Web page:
Turkey among signatories of open letter supporting LGBT rights in legally-restrictive Poland

Turkey among signatories of open letter supporting LGBT rights in legally-restrictive Poland

Turkey among signatories of open letter supporting LGBT rights in legally-restrictive Poland

A record number of foreign ambassadors to Poland - 52 – have signed an open letter of support for LGBT rights in the country, up from 42 last year. They included the ambassadors of the United States, Canada, Britain and Turkey

Ahead of Pride Week, Poland ranks amongst the lowest in Europe in granting LGBT individuals their freedoms, according to the Annual Rainbow Survey of 2017.

The capitals of Poland and Romania hosted festive gay pride parades that attracted thousands of people on June 9, as emboldened participants vowed to keep pushing for the eventual freedom to marry the person of their choice.

In Poland, the “Equality Parade” festivities got underway at night on June 8, when a temporary art installation shined a rainbow created with water and light for four hours in downtown Warsaw.

A party-like atmosphere prevailed at the parade in Warsaw as people waved rainbow flags and danced, the Associated Press reported. Some had signs and T-shirts with messages of tolerance or sass, including one of Russian President Vladimir Putin holding a rainbow.

The celebratory mood could not be subjugated, even though same-sex marriage has no real chance of being legalized under Poland’s current conservative government.

“The worse the political atmosphere, the better the atmosphere at the parade,” observed Michal Niepielski, 55, a radio technician from Krakow.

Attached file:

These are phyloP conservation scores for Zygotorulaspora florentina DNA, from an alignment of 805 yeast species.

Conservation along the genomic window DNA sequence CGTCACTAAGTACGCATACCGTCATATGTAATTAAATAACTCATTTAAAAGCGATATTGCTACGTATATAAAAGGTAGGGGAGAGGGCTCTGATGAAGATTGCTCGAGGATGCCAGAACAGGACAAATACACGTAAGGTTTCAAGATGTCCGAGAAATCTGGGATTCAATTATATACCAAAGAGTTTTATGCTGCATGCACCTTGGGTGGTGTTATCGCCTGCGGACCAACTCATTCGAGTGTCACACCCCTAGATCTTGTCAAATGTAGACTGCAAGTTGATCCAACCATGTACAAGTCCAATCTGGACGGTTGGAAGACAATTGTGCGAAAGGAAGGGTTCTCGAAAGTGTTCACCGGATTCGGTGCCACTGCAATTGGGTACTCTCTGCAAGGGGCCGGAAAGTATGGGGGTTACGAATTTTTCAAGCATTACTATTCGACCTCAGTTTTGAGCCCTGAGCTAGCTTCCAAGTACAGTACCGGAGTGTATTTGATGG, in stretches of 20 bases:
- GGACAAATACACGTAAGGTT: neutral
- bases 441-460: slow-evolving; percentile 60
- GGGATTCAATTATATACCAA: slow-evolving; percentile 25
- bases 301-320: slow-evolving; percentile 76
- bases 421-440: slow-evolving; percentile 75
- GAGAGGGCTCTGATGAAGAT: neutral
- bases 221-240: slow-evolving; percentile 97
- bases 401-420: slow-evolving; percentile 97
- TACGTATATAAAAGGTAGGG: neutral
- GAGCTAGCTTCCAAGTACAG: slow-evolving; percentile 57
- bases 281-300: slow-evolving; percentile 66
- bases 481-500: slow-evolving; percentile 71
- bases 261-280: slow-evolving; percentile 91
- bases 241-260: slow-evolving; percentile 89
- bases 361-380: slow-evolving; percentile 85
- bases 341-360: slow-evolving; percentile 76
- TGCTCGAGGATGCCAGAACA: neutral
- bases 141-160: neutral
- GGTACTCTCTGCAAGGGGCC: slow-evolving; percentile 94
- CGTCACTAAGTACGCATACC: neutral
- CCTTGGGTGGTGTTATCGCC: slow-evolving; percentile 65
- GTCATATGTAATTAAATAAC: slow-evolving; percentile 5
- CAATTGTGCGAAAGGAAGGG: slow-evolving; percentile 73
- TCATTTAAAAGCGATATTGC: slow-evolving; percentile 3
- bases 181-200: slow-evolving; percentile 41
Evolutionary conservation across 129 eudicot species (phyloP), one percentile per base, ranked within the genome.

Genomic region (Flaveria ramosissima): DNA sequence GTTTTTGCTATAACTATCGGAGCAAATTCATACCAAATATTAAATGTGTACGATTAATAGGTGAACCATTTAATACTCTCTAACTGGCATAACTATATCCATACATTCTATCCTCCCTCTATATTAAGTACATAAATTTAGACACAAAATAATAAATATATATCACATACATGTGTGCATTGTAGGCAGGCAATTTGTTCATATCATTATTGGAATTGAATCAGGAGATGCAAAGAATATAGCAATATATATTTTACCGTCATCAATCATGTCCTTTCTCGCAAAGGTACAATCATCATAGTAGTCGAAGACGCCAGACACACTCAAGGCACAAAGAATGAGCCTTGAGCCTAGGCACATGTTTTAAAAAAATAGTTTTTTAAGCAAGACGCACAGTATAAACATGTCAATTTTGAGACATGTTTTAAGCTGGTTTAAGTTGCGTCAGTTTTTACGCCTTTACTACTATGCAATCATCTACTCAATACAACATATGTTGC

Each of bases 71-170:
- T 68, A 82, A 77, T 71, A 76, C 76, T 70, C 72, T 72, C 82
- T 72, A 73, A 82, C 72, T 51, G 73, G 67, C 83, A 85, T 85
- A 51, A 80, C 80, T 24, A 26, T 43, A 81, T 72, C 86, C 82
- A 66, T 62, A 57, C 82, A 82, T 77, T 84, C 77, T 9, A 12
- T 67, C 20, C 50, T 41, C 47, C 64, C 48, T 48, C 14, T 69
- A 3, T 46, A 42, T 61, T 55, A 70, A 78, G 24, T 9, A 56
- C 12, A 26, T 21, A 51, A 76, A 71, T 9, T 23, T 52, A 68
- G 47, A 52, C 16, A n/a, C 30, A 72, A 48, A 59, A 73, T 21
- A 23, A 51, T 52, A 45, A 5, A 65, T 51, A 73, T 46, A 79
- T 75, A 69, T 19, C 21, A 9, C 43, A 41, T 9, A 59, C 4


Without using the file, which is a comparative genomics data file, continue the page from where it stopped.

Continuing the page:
Niepielski judged Saturday’s turnout to be bigger than for last year’s parade. He attended the event with his partner of 14 years, Wojtek Piatkowski, who called the high spirits a “backlash” against the Polish government. The couple wore matching rainbow suspenders and bow ties.

A record number of gay pride marches - 12 - are scheduled across predominantly Catholic Poland this season, including in five cities having them for the first time. Some of the new locations are considered conservative strongholds, like Rzeszow and Opole.

“People are fed up with feeling like they are under a boot and being trampled down. And they are reacting, they are organizing, they are resisting,” said Hubert Sobecki, president of Love Does Not Exclude, a group working for the legalization of same-sex marriage in Poland.

The European Court of Justice in Luxembourg ruled on June 5 that two men - one Romanian, the other American - are entitled to the same residency rights as other married couples in the European Union.

While the ruling doesn’t oblige individual EU member countries to legalize same-sex marriages, it could presage rulings in other pending cases that LGBT rights advocates would consider favorable.

Romania, Poland, Slovakia, Bulgaria, Lithuania and Latvia are the EU countries that don’t legally recognize same-sex couples.

Homosexuality was long a taboo in Poland, though views have changed in recent years, with Poles in 2011 making history by electing an openly gay man and a transsexual woman to the national parliament.

A more conservative turn came in 2015, when no left-wing parties made it into parliament and a conservative pro-Catholic party, Law and Justice, swept into power.

Pride marches banned in Turkey since 2015

In Turkey, annual "LGBT Pride Marches have been banned for three years running.

The first LGBT Pride March permitted by the authorities was held in 2003 in Istanbul and was conducted for 13 years until 2015.

Tens of thousands people took part in the march in 2013 and 2014, which made the Istanbul LGBT Pride March one of the biggest in the region.

However in June 2015 police dispersed the march using tear gas and rubber bullets. It was subsequently banned by the Istanbul Governor’s Office in 2016 and 2017, citing security reasons and “public sensitivities.”